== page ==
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  2. Natasha

    jmcgill Guest

    Natasha wrote:

    > Please help


    Natasha, it sounds as though you are over your head in a 300-level
    Discrete course already. Be honest and up front as to whether you are
    asking for help with homework, and maybe ask your Theory/Pseudocode
    questions in comp.theory or comp.programming.
    jmcgill, Aug 31, 2006
    #2
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  3. Natasha

    Randall Guest

    (Here's how to do it) Re: Please help me with algorithms !!!

    Hello Natasha:

    This looks like a homework assignment. You are in luck today. I won't
    give you the answer, but I will show you how to get the answer. It
    looks like you're a bit overloaded and aren't sure where to start. Let
    me get you started by identifying the "essential" elements you need to
    address to solve your problem.

    FIRST PART (IDENTIFY YOUR ALGORITHM AND DATA STRUCTURE)
    Advice: don't worry about performance before you know what you are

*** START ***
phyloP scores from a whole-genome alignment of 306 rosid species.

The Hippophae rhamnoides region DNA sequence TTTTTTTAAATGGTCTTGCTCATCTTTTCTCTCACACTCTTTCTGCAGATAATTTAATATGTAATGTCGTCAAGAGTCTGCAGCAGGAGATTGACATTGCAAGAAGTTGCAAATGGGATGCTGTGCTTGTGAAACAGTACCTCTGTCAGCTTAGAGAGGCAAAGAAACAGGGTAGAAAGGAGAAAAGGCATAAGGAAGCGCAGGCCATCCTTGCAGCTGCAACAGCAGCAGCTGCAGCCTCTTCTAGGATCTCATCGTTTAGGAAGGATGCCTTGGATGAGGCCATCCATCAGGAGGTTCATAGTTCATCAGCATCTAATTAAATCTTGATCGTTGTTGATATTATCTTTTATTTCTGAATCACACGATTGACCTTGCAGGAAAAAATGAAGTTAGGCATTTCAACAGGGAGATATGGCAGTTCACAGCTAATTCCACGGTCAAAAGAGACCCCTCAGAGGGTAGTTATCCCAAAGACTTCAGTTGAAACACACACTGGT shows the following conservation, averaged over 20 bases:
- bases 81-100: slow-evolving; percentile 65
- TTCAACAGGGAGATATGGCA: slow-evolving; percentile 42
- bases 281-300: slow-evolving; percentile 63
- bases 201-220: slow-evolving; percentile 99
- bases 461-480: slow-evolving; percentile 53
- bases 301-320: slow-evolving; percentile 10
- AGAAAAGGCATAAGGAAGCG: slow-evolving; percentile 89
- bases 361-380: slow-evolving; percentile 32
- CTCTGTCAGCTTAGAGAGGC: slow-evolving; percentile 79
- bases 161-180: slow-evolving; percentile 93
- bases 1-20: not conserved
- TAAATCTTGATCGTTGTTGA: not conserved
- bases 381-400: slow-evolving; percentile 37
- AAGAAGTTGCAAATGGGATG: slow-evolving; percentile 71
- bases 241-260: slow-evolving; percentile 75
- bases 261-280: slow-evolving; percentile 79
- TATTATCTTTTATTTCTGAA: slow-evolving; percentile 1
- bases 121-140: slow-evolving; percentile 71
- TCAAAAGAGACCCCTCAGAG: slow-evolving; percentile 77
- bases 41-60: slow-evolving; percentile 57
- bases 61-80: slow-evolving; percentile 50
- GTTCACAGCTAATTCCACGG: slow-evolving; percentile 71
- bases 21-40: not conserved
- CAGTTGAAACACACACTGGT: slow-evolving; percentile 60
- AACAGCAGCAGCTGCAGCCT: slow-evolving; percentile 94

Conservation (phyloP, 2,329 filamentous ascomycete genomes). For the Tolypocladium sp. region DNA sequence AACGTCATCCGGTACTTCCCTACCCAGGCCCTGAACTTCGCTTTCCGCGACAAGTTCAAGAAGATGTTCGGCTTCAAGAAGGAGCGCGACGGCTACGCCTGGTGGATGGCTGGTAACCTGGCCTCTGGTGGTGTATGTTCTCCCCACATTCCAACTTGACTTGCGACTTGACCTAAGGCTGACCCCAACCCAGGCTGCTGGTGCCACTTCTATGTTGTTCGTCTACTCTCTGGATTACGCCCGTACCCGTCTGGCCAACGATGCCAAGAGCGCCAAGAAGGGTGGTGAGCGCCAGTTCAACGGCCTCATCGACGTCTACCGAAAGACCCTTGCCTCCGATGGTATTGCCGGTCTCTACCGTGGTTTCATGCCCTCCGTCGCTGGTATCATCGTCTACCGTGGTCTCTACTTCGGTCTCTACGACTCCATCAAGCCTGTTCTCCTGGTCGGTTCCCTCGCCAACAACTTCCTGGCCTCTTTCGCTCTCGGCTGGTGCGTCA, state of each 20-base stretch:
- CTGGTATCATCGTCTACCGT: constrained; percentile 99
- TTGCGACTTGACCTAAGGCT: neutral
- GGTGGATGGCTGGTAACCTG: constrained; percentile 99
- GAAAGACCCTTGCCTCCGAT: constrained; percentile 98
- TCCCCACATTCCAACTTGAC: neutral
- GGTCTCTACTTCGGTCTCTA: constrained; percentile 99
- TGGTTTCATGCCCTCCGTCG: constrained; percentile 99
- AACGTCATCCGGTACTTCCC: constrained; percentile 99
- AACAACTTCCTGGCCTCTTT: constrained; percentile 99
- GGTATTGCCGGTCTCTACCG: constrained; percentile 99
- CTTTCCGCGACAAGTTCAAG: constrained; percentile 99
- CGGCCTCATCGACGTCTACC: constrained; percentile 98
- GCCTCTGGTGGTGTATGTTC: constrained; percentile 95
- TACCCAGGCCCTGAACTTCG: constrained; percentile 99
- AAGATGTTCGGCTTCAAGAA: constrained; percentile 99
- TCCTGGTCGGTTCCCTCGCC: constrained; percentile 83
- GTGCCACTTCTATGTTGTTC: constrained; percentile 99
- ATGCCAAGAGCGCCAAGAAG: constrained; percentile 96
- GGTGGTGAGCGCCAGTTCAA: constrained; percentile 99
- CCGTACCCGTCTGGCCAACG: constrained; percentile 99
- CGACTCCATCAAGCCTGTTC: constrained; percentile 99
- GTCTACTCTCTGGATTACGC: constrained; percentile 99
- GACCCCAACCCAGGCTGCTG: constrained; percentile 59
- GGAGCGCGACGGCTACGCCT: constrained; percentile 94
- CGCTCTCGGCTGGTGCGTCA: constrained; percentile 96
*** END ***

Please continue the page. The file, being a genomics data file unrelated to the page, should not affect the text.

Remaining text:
doing. Make your algorithm work for just one specific case. Make is
    store the strings "Mary" and "Brad." Then search those two strings
    given another string like "ry".

    List the essential parts of your algorithm (step by step instructions)
    first:
    1. You have 10,000 strings (you have to store them in something:
    array, vector...)
    2. The strings come from standard in

    3. You have to search each of the 10,000 strings for some characters
    (sounds like a loop with an if statement to me)
    4. When you have a string containing those characters output them to
    standard out (add a print statement to above)

    SECOND PART (GENERALIZE YOUR SOLUTION)
    Voice of experience:
    This is where you make your very specific algorithm work for 10,000
    strings. If you have an algorithm that can do two strings chances are
    you already know how to do more.

    "Assume that this function will need to be invoked repeatedly" probably
    means that you should identify the things that change each time you